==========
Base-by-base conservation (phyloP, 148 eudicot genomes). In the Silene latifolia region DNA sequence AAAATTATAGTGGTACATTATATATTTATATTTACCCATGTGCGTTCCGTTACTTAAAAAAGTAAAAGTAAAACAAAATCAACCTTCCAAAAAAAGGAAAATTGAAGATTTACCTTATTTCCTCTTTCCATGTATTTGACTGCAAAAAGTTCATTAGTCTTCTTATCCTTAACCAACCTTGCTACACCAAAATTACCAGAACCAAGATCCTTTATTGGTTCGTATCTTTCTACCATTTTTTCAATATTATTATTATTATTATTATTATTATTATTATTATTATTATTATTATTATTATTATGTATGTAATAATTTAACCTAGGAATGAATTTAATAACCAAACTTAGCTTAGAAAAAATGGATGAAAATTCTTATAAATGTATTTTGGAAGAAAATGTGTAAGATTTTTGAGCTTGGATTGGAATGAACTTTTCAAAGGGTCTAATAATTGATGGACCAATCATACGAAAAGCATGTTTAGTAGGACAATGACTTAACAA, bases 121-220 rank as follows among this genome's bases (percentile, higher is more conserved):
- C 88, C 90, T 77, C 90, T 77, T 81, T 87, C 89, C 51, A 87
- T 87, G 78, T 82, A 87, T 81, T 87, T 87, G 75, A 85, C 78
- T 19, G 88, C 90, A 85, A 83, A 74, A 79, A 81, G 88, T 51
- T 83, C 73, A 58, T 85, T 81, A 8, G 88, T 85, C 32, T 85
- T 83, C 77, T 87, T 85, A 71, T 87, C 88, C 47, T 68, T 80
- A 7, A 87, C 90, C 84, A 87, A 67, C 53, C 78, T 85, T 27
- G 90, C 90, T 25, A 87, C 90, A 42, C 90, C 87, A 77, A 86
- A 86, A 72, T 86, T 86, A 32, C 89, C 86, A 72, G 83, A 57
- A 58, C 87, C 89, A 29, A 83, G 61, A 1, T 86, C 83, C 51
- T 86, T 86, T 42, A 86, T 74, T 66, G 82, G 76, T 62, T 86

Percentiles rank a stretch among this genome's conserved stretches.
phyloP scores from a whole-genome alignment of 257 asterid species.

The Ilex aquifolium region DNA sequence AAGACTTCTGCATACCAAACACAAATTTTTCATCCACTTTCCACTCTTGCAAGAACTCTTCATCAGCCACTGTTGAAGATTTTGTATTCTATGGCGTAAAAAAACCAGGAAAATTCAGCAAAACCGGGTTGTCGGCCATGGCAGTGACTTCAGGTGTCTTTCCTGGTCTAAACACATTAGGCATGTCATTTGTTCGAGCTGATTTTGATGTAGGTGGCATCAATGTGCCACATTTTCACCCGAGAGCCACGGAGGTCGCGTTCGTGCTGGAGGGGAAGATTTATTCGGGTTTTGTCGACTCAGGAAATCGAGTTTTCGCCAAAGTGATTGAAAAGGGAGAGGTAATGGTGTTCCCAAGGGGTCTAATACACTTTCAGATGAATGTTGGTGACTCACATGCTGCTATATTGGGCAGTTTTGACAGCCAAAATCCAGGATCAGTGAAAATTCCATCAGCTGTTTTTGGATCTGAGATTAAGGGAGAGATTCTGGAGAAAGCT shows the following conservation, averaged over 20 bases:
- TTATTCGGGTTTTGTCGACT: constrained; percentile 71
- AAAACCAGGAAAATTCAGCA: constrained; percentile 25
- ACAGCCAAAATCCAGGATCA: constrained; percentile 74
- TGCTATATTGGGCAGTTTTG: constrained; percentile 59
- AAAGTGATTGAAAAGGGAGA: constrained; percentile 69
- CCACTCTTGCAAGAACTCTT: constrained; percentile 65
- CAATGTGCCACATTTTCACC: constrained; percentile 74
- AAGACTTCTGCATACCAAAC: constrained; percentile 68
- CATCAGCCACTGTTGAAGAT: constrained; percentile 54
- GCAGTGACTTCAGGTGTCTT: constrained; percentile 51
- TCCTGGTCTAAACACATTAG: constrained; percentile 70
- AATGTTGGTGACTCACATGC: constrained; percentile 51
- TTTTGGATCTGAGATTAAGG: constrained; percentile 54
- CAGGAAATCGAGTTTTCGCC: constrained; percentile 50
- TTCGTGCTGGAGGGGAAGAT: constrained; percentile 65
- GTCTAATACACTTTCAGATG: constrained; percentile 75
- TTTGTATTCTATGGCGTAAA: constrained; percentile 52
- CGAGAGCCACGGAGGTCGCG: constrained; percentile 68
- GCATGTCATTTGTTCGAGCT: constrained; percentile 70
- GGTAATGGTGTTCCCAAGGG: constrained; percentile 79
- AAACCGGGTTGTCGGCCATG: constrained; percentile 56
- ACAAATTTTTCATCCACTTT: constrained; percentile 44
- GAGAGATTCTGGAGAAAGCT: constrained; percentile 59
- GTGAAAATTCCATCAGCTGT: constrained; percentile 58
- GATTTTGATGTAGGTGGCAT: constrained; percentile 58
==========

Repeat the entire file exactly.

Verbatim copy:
Base-by-base conservation (phyloP, 148 eudicot genomes). In the Silene latifolia region DNA sequence AAAATTATAGTGGTACATTATATATTTATATTTACCCATGTGCGTTCCGTTACTTAAAAAAGTAAAAGTAAAACAAAATCAACCTTCCAAAAAAAGGAAAATTGAAGATTTACCTTATTTCCTCTTTCCATGTATTTGACTGCAAAAAGTTCATTAGTCTTCTTATCCTTAACCAACCTTGCTACACCAAAATTACCAGAACCAAGATCCTTTATTGGTTCGTATCTTTCTACCATTTTTTCAATATTATTATTATTATTATTATTATTATTATTATTATTATTATTATTATTATTATTATGTATGTAATAATTTAACCTAGGAATGAATTTAATAACCAAACTTAGCTTAGAAAAAATGGATGAAAATTCTTATAAATGTATTTTGGAAGAAAATGTGTAAGATTTTTGAGCTTGGATTGGAATGAACTTTTCAAAGGGTCTAATAATTGATGGACCAATCATACGAAAAGCATGTTTAGTAGGACAATGACTTAACAA, bases 121-220 rank as follows among this genome's bases (percentile, higher is more conserved):
- C 88, C 90, T 77, C 90, T 77, T 81, T 87, C 89, C 51, A 87
- T 87, G 78, T 82, A 87, T 81, T 87, T 87, G 75, A 85, C 78
- T 19, G 88, C 90, A 85, A 83, A 74, A 79, A 81, G 88, T 51
- T 83, C 73, A 58, T 85, T 81, A 8, G 88, T 85, C 32, T 85
- T 83, C 77, T 87, T 85, A 71, T 87, C 88, C 47, T 68, T 80
- A 7, A 87, C 90, C 84, A 87, A 67, C 53, C 78, T 85, T 27
- G 90, C 90, T 25, A 87, C 90, A 42, C 90, C 87, A 77, A 86
- A 86, A 72, T 86, T 86, A 32, C 89, C 86, A 72, G 83, A 57
- A 58, C 87, C 89, A 29, A 83, G 61, A 1, T 86, C 83, C 51
- T 86, T 86, T 42, A 86, T 74, T 66, G 82, G 76, T 62, T 86

Percentiles rank a stretch among this genome's conserved stretches.
phyloP scores from a whole-genome alignment of 257 asterid species.

The Ilex aquifolium region DNA sequence AAGACTTCTGCATACCAAACACAAATTTTTCATCCACTTTCCACTCTTGCAAGAACTCTTCATCAGCCACTGTTGAAGATTTTGTATTCTATGGCGTAAAAAAACCAGGAAAATTCAGCAAAACCGGGTTGTCGGCCATGGCAGTGACTTCAGGTGTCTTTCCTGGTCTAAACACATTAGGCATGTCATTTGTTCGAGCTGATTTTGATGTAGGTGGCATCAATGTGCCACATTTTCACCCGAGAGCCACGGAGGTCGCGTTCGTGCTGGAGGGGAAGATTTATTCGGGTTTTGTCGACTCAGGAAATCGAGTTTTCGCCAAAGTGATTGAAAAGGGAGAGGTAATGGTGTTCCCAAGGGGTCTAATACACTTTCAGATGAATGTTGGTGACTCACATGCTGCTATATTGGGCAGTTTTGACAGCCAAAATCCAGGATCAGTGAAAATTCCATCAGCTGTTTTTGGATCTGAGATTAAGGGAGAGATTCTGGAGAAAGCT shows the following conservation, averaged over 20 bases:
- TTATTCGGGTTTTGTCGACT: constrained; percentile 71
- AAAACCAGGAAAATTCAGCA: constrained; percentile 25
- ACAGCCAAAATCCAGGATCA: constrained; percentile 74
- TGCTATATTGGGCAGTTTTG: constrained; percentile 59
- AAAGTGATTGAAAAGGGAGA: constrained; percentile 69
- CCACTCTTGCAAGAACTCTT: constrained; percentile 65
- CAATGTGCCACATTTTCACC: constrained; percentile 74
- AAGACTTCTGCATACCAAAC: constrained; percentile 68
- CATCAGCCACTGTTGAAGAT: constrained; percentile 54
- GCAGTGACTTCAGGTGTCTT: constrained; percentile 51
- TCCTGGTCTAAACACATTAG: constrained; percentile 70
- AATGTTGGTGACTCACATGC: constrained; percentile 51
- TTTTGGATCTGAGATTAAGG: constrained; percentile 54
- CAGGAAATCGAGTTTTCGCC: constrained; percentile 50
- TTCGTGCTGGAGGGGAAGAT: constrained; percentile 65
- GTCTAATACACTTTCAGATG: constrained; percentile 75
- TTTGTATTCTATGGCGTAAA: constrained; percentile 52
- CGAGAGCCACGGAGGTCGCG: constrained; percentile 68
- GCATGTCATTTGTTCGAGCT: constrained; percentile 70
- GGTAATGGTGTTCCCAAGGG: constrained; percentile 79
- AAACCGGGTTGTCGGCCATG: constrained; percentile 56
- ACAAATTTTTCATCCACTTT: constrained; percentile 44
- GAGAGATTCTGGAGAAAGCT: constrained; percentile 59
- GTGAAAATTCCATCAGCTGT: constrained; percentile 58
- GATTTTGATGTAGGTGGCAT: constrained; percentile 58